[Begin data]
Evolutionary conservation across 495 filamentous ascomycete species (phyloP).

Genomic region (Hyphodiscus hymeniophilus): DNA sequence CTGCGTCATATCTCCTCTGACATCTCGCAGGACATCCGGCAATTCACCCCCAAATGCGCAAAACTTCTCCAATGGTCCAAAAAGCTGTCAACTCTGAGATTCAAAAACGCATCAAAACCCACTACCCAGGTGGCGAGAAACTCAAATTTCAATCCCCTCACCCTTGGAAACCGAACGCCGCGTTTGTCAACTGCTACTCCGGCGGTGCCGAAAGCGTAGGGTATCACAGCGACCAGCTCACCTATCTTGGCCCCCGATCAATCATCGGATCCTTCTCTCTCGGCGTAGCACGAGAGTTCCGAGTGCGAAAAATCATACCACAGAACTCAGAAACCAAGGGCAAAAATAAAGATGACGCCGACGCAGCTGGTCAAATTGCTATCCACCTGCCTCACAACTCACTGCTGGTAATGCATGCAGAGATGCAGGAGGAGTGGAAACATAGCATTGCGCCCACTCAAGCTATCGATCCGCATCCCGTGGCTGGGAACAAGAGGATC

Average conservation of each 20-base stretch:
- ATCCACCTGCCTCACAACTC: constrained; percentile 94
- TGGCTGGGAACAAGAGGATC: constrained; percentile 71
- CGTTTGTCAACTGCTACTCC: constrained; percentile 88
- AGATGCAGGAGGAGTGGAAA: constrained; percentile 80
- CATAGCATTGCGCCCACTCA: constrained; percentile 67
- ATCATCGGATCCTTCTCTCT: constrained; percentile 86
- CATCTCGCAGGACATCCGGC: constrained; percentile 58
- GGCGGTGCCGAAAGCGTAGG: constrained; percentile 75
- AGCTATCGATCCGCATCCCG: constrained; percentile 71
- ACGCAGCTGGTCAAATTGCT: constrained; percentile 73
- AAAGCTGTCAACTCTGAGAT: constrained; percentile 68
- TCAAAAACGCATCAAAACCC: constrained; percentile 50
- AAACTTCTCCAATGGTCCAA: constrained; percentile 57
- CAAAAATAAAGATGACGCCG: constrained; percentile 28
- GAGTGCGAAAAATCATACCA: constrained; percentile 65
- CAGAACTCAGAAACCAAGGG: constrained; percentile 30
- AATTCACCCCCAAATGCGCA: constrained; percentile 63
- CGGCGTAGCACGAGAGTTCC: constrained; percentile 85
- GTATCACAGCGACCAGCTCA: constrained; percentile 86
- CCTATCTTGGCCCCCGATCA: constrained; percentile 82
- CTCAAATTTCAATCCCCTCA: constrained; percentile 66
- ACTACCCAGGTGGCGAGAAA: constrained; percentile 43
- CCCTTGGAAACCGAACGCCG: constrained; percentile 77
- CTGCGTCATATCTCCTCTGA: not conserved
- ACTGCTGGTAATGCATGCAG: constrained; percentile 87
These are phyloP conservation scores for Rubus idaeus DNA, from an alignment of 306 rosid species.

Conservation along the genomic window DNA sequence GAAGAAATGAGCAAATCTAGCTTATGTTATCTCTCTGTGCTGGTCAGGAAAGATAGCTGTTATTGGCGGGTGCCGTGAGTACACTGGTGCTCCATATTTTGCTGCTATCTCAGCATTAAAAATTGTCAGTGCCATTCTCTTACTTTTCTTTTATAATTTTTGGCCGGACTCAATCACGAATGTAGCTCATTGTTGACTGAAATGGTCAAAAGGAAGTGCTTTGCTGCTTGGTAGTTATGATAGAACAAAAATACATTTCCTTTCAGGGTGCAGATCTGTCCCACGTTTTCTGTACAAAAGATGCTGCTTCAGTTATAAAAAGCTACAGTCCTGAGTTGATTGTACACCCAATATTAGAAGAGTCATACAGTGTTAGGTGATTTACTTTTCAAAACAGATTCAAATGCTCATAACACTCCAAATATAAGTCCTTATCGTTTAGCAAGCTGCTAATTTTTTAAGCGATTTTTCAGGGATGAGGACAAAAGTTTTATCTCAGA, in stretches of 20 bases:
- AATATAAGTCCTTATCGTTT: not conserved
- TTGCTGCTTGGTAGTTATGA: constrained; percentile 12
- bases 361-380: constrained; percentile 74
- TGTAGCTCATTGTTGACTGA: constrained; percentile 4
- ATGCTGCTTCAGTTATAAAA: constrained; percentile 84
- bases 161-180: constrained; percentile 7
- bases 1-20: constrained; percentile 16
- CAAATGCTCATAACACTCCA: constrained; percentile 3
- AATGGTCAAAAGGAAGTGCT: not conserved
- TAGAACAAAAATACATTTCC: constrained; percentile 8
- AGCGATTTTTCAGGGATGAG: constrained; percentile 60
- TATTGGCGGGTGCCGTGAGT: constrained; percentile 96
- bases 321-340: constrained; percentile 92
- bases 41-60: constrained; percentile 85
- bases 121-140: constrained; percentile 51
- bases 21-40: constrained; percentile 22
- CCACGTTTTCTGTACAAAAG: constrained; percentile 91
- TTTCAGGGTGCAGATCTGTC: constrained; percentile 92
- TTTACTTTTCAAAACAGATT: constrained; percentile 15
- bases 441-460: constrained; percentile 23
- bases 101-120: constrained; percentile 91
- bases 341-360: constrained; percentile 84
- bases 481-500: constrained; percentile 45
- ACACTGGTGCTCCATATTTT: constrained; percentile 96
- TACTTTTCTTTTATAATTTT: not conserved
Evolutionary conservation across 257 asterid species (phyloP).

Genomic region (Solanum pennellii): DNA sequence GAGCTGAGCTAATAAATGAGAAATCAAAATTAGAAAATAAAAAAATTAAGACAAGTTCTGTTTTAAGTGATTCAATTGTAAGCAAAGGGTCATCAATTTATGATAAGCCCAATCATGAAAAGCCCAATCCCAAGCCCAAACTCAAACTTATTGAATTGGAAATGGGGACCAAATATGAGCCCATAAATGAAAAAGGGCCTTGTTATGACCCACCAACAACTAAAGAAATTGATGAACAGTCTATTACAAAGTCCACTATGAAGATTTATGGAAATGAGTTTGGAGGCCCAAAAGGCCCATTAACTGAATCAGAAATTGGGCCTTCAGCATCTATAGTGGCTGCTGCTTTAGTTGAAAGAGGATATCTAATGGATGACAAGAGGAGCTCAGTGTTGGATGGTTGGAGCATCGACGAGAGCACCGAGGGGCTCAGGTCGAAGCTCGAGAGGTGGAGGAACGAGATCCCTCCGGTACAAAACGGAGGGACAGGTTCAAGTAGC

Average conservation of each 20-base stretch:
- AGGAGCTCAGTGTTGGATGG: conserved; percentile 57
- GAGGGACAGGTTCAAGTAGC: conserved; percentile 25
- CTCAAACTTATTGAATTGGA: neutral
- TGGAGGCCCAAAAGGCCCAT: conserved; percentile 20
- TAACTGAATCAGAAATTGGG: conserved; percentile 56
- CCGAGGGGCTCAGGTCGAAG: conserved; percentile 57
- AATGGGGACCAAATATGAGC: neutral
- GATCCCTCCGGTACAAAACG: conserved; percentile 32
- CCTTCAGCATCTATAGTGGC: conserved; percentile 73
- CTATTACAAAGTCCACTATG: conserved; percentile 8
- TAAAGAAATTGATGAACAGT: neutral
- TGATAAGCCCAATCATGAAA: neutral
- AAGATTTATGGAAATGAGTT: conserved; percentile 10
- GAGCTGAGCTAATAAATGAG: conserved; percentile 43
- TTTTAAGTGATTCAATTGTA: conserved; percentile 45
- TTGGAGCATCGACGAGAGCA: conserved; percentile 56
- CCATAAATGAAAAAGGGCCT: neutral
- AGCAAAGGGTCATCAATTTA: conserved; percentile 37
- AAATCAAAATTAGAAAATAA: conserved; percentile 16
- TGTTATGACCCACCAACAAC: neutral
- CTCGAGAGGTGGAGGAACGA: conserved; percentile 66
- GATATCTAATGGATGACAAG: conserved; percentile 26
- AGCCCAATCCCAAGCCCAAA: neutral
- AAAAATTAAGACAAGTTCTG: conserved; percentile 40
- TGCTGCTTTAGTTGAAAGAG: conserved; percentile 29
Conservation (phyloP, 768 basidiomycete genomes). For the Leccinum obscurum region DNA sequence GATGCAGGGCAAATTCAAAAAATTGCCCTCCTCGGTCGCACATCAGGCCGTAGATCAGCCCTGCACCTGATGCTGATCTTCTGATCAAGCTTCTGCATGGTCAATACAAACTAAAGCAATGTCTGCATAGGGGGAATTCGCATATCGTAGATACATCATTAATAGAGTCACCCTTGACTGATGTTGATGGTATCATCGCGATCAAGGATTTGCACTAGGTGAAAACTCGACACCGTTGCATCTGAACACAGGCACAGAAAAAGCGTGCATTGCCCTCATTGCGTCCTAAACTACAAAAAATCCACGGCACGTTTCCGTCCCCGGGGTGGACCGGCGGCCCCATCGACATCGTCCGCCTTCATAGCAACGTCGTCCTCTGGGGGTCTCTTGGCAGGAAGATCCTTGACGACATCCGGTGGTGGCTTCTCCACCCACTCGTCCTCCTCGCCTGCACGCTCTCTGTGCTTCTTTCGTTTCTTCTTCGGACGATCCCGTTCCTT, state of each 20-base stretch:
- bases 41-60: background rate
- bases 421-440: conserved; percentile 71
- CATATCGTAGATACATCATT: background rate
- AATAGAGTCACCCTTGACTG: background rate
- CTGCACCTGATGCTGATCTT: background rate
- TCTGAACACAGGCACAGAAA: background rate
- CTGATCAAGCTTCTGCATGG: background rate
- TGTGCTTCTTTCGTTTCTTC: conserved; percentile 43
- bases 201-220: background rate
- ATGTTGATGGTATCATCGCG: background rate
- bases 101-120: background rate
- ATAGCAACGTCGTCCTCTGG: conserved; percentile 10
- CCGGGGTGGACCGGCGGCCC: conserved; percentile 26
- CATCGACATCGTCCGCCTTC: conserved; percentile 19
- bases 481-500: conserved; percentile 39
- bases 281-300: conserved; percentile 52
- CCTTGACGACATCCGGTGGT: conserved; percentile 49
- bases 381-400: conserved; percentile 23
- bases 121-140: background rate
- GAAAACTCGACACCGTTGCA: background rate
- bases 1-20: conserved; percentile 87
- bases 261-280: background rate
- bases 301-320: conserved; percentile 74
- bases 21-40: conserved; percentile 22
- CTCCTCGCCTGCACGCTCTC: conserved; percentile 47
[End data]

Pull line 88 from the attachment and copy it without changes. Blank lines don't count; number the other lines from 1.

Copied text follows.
- AATAGAGTCACCCTTGACTG: background rate